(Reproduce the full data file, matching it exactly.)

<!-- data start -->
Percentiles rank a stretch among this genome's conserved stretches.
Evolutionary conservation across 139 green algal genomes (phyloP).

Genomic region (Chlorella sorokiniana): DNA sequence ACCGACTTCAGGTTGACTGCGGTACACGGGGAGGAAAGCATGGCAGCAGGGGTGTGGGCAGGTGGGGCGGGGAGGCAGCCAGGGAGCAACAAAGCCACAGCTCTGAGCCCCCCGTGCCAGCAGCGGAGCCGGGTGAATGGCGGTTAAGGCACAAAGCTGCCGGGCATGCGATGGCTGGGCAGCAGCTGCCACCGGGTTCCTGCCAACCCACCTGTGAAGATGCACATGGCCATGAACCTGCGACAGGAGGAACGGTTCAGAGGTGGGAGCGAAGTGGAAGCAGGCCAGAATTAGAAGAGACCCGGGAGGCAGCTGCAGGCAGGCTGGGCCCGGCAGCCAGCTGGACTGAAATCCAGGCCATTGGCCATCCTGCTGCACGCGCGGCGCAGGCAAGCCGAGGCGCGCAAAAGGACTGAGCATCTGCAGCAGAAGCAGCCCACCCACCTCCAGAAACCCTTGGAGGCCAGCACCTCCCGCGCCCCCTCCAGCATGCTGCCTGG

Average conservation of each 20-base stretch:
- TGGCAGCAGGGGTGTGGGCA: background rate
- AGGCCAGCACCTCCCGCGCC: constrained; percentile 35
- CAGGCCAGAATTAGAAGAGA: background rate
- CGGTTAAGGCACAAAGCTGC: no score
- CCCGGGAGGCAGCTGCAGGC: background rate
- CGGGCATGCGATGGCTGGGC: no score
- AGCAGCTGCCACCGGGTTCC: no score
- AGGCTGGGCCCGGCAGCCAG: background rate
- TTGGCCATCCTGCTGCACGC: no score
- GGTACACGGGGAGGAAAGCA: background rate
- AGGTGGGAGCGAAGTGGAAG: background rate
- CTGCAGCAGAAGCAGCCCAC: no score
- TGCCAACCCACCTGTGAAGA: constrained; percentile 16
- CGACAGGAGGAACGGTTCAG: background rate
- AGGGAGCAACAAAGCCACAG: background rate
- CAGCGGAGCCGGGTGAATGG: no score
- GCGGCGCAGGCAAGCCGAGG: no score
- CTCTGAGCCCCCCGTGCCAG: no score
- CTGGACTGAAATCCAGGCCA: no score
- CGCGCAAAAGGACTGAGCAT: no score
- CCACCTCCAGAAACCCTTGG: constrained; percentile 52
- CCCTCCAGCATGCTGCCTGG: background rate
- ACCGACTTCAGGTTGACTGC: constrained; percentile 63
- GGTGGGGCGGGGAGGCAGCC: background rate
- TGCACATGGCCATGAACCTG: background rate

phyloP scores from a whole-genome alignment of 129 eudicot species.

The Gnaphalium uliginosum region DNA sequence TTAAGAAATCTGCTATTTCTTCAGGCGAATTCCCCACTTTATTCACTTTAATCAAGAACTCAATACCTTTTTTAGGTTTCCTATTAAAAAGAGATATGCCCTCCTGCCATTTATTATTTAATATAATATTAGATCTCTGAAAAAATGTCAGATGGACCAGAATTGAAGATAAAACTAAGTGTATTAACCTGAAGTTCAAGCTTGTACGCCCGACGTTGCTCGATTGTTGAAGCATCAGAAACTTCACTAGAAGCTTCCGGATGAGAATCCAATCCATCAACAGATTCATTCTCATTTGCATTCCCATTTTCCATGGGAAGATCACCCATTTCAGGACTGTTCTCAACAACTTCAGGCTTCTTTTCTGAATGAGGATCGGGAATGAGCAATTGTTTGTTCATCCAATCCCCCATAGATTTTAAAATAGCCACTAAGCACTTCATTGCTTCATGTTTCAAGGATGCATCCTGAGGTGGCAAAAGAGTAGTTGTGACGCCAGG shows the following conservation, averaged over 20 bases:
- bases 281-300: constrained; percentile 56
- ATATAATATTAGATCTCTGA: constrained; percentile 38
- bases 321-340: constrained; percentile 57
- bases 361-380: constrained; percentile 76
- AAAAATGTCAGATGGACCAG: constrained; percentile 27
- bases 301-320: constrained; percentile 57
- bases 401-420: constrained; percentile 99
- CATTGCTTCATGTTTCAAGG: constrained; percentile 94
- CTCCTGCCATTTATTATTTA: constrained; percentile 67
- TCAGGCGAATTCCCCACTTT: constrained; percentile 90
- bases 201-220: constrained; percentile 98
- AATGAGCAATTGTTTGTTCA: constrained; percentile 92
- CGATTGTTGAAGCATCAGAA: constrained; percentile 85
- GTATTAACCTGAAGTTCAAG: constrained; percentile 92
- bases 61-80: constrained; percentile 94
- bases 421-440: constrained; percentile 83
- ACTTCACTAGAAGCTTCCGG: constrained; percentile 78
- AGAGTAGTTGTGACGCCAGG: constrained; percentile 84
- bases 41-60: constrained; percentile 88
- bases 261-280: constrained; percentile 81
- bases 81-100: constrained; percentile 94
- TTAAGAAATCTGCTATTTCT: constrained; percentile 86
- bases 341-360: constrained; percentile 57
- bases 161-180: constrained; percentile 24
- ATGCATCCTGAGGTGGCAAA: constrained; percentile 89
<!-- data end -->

Percentiles rank a stretch among this genome's conserved stretches.
Evolutionary conservation across 139 green algal genomes (phyloP).

Genomic region (Chlorella sorokiniana): DNA sequence ACCGACTTCAGGTTGACTGCGGTACACGGGGAGGAAAGCATGGCAGCAGGGGTGTGGGCAGGTGGGGCGGGGAGGCAGCCAGGGAGCAACAAAGCCACAGCTCTGAGCCCCCCGTGCCAGCAGCGGAGCCGGGTGAATGGCGGTTAAGGCACAAAGCTGCCGGGCATGCGATGGCTGGGCAGCAGCTGCCACCGGGTTCCTGCCAACCCACCTGTGAAGATGCACATGGCCATGAACCTGCGACAGGAGGAACGGTTCAGAGGTGGGAGCGAAGTGGAAGCAGGCCAGAATTAGAAGAGACCCGGGAGGCAGCTGCAGGCAGGCTGGGCCCGGCAGCCAGCTGGACTGAAATCCAGGCCATTGGCCATCCTGCTGCACGCGCGGCGCAGGCAAGCCGAGGCGCGCAAAAGGACTGAGCATCTGCAGCAGAAGCAGCCCACCCACCTCCAGAAACCCTTGGAGGCCAGCACCTCCCGCGCCCCCTCCAGCATGCTGCCTGG

Average conservation of each 20-base stretch:
- TGGCAGCAGGGGTGTGGGCA: background rate
- AGGCCAGCACCTCCCGCGCC: constrained; percentile 35
- CAGGCCAGAATTAGAAGAGA: background rate
- CGGTTAAGGCACAAAGCTGC: no score
- CCCGGGAGGCAGCTGCAGGC: background rate
- CGGGCATGCGATGGCTGGGC: no score
- AGCAGCTGCCACCGGGTTCC: no score
- AGGCTGGGCCCGGCAGCCAG: background rate
- TTGGCCATCCTGCTGCACGC: no score
- GGTACACGGGGAGGAAAGCA: background rate
- AGGTGGGAGCGAAGTGGAAG: background rate
- CTGCAGCAGAAGCAGCCCAC: no score
- TGCCAACCCACCTGTGAAGA: constrained; percentile 16
- CGACAGGAGGAACGGTTCAG: background rate
- AGGGAGCAACAAAGCCACAG: background rate
- CAGCGGAGCCGGGTGAATGG: no score
- GCGGCGCAGGCAAGCCGAGG: no score
- CTCTGAGCCCCCCGTGCCAG: no score
- CTGGACTGAAATCCAGGCCA: no score
- CGCGCAAAAGGACTGAGCAT: no score
- CCACCTCCAGAAACCCTTGG: constrained; percentile 52
- CCCTCCAGCATGCTGCCTGG: background rate
- ACCGACTTCAGGTTGACTGC: constrained; percentile 63
- GGTGGGGCGGGGAGGCAGCC: background rate
- TGCACATGGCCATGAACCTG: background rate

phyloP scores from a whole-genome alignment of 129 eudicot species.

The Gnaphalium uliginosum region DNA sequence TTAAGAAATCTGCTATTTCTTCAGGCGAATTCCCCACTTTATTCACTTTAATCAAGAACTCAATACCTTTTTTAGGTTTCCTATTAAAAAGAGATATGCCCTCCTGCCATTTATTATTTAATATAATATTAGATCTCTGAAAAAATGTCAGATGGACCAGAATTGAAGATAAAACTAAGTGTATTAACCTGAAGTTCAAGCTTGTACGCCCGACGTTGCTCGATTGTTGAAGCATCAGAAACTTCACTAGAAGCTTCCGGATGAGAATCCAATCCATCAACAGATTCATTCTCATTTGCATTCCCATTTTCCATGGGAAGATCACCCATTTCAGGACTGTTCTCAACAACTTCAGGCTTCTTTTCTGAATGAGGATCGGGAATGAGCAATTGTTTGTTCATCCAATCCCCCATAGATTTTAAAATAGCCACTAAGCACTTCATTGCTTCATGTTTCAAGGATGCATCCTGAGGTGGCAAAAGAGTAGTTGTGACGCCAGG shows the following conservation, averaged over 20 bases:
- bases 281-300: constrained; percentile 56
- ATATAATATTAGATCTCTGA: constrained; percentile 38
- bases 321-340: constrained; percentile 57
- bases 361-380: constrained; percentile 76
- AAAAATGTCAGATGGACCAG: constrained; percentile 27
- bases 301-320: constrained; percentile 57
- bases 401-420: constrained; percentile 99
- CATTGCTTCATGTTTCAAGG: constrained; percentile 94
- CTCCTGCCATTTATTATTTA: constrained; percentile 67
- TCAGGCGAATTCCCCACTTT: constrained; percentile 90
- bases 201-220: constrained; percentile 98
- AATGAGCAATTGTTTGTTCA: constrained; percentile 92
- CGATTGTTGAAGCATCAGAA: constrained; percentile 85
- GTATTAACCTGAAGTTCAAG: constrained; percentile 92
- bases 61-80: constrained; percentile 94
- bases 421-440: constrained; percentile 83
- ACTTCACTAGAAGCTTCCGG: constrained; percentile 78
- AGAGTAGTTGTGACGCCAGG: constrained; percentile 84
- bases 41-60: constrained; percentile 88
- bases 261-280: constrained; percentile 81
- bases 81-100: constrained; percentile 94
- TTAAGAAATCTGCTATTTCT: constrained; percentile 86
- bases 341-360: constrained; percentile 57
- bases 161-180: constrained; percentile 24
- ATGCATCCTGAGGTGGCAAA: constrained; percentile 89